Formats available: hardcover, large print, ebook, audiobook
Published by Harper on January 9th 2018
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New York Times bestselling author Bernard Cornwell makes a dramatic departure with this enthralling, action-packed standalone novel that tells the story of the first production of A Midsummer’s Night Dream—as related by William Shakespeare’s estranged younger brother
Lord, what fools these mortals be . . .
In the heart of Elizabethan England, Richard Shakespeare dreams of a glittering career in one of the London playhouses, a world dominated by his older brother, William. But he is a penniless actor, making ends meet through a combination of a beautiful face, petty theft and a silver tongue. As William’s star rises, Richard’s onetime gratitude is souring and he is sorely tempted to abandon family loyalty.
So when a priceless manuscript goes missing, suspicion falls upon Richard, forcing him onto a perilous path through a bawdy and frequently brutal London. Entangled in a high-stakes game of duplicity and betrayal which threatens not only his career and potential fortune, but also the lives of his fellow players, Richard has to call on all he has now learned from the brightest stages and the darkest alleyways of the city. To avoid the gallows, he must play the part of a lifetime . . . .
Showcasing the superb storytelling skill that has won Bernard Cornwell international renown, Fools and Mortals is a richly portrayed tour de force that brings to life a vivid world of intricate stagecraft, fierce competition, and consuming ambition.
If the title sounds familiar, it should. It’s a bit of one of the many famous lines from Shakespeare’s A Midsummer Night’s Dream, “Lord, what fools these mortals be!” It is apropos for this book in multiple ways.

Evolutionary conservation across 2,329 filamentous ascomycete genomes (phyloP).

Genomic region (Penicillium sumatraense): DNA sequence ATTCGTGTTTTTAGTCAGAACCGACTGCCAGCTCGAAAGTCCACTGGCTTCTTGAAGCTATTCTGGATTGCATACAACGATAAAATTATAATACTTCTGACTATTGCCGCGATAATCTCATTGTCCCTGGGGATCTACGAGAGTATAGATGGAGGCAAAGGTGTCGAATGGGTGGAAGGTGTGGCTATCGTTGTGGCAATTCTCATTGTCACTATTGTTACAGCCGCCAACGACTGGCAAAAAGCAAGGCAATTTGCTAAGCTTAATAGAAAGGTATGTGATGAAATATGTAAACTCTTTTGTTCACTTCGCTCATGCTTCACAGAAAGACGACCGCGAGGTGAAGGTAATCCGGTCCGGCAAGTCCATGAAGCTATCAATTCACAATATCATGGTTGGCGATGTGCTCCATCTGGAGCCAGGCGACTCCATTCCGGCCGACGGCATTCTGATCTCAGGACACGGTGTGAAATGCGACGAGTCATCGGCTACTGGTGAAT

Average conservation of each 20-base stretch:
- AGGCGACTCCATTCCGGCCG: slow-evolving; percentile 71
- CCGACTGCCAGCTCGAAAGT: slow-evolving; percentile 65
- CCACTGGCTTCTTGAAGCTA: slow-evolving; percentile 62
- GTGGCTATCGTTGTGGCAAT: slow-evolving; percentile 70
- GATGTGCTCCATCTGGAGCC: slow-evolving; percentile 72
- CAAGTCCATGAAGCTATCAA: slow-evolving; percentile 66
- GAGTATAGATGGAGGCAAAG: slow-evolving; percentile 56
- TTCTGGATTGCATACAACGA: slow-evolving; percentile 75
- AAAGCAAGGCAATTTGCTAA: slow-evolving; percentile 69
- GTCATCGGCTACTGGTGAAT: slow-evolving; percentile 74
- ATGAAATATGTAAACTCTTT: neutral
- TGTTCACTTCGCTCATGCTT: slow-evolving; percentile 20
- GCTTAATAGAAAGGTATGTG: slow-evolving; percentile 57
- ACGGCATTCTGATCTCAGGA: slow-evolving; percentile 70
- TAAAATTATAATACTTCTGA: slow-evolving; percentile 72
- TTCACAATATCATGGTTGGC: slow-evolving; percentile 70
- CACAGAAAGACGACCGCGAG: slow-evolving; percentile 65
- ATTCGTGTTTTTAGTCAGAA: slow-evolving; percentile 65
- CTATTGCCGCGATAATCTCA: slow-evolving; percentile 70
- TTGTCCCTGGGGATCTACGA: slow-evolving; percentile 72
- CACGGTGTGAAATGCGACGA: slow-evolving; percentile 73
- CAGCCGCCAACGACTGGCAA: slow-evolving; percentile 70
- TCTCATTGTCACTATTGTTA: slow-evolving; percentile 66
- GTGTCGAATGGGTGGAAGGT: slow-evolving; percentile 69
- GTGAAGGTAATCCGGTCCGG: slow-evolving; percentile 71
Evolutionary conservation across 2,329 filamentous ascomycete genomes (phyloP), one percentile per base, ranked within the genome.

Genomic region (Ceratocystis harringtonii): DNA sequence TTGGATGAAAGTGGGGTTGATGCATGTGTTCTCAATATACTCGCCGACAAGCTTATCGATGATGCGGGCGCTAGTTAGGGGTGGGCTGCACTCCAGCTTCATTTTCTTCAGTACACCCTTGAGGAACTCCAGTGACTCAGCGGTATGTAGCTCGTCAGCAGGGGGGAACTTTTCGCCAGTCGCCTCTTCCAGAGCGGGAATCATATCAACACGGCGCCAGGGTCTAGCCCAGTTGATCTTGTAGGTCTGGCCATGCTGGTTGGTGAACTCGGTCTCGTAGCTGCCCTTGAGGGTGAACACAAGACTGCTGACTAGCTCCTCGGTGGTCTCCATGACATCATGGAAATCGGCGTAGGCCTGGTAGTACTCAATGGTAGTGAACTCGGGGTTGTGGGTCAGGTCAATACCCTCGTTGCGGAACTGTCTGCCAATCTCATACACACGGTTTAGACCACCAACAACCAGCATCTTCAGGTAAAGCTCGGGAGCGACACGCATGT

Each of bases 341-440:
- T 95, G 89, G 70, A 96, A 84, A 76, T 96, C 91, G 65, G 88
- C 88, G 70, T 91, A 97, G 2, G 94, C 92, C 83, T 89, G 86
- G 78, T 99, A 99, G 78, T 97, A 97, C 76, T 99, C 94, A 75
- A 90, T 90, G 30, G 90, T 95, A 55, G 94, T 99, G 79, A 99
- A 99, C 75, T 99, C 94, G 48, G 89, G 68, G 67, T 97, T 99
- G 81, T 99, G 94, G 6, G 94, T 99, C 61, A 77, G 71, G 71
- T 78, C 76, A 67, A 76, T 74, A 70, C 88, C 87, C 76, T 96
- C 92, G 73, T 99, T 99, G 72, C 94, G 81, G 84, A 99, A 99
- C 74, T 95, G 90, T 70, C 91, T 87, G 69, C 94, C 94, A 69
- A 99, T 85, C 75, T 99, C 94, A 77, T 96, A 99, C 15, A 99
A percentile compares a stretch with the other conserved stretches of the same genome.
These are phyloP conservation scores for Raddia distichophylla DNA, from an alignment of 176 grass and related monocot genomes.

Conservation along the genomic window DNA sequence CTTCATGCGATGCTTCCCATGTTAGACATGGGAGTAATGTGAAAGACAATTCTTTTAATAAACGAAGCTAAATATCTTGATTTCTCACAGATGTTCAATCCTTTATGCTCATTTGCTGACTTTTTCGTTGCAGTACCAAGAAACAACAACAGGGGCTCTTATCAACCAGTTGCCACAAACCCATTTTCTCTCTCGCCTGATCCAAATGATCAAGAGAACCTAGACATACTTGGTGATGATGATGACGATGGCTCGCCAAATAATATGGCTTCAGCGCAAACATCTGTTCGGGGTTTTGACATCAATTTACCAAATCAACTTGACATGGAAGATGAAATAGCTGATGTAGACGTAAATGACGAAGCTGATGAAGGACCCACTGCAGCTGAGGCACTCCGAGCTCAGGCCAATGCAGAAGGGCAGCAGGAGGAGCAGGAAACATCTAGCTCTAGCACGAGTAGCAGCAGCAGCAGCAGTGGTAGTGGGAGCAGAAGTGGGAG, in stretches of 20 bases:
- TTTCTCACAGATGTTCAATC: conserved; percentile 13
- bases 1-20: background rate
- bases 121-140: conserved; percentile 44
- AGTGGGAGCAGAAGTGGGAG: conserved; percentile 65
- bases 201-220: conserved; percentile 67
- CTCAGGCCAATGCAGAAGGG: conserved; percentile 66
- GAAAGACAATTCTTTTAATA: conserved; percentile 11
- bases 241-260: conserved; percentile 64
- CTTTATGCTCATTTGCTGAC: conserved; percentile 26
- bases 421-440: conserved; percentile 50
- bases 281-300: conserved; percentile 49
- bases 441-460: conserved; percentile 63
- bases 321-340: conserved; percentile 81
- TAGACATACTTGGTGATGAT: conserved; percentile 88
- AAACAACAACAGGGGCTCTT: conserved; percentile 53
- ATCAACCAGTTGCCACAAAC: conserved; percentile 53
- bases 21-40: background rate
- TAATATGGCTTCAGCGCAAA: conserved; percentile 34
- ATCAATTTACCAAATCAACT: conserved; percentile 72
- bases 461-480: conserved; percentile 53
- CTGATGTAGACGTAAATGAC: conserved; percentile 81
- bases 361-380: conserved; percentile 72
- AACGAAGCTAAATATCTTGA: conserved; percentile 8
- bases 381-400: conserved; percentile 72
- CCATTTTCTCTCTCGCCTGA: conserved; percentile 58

This is a story about the writing of, the stealing of, and the first performance of one of Shakespeare’s most famous plays. And the mortals within the story, and not just within the play, are certainly fools, but only in the sense that all humans are fools at one time or another.
And some of them play fools in the play itself, but that could almost be considered beside the point – being foolish, after all, is one of the hallmarks of the human condition.
The fools in this particular book (and play) are the Lord Chamberlain’s Men, the company of players that included as its most famous member, William Shakespeare, as well as his ne’er-do-well younger brother Richard.
As the story begins in 1595, during the first flourishing of what will become professional theater, Richard, now around 20 or so, is lamenting that he is still relegated to playing women’s parts in the company, and that he seems to have an undetermined, and often underpaid status that is neither “boy” nor “hired man”. He knows that he’s a good player, and he is certain that it is time for him to play men’s parts. He’s also equally certain that his famous older brother neither likes him nor wants him around, but can’t quite figure out what to do with him.
Into this winter of Richard Shakespeare’s discontent is introduced a new playhouse, the Swan, that is in desperate need, not of players which are a shilling a dozen, but of plays. There is a conspiracy afoot to steal William Shakespeare’s two latest plays, both of which are still works in progress.
But even with what is completed and what is rumored, A Midsummer Night’s Dream and Romeo and Juliet are the stuff of which reputations are made, for players, for playwrights, and for theater companies.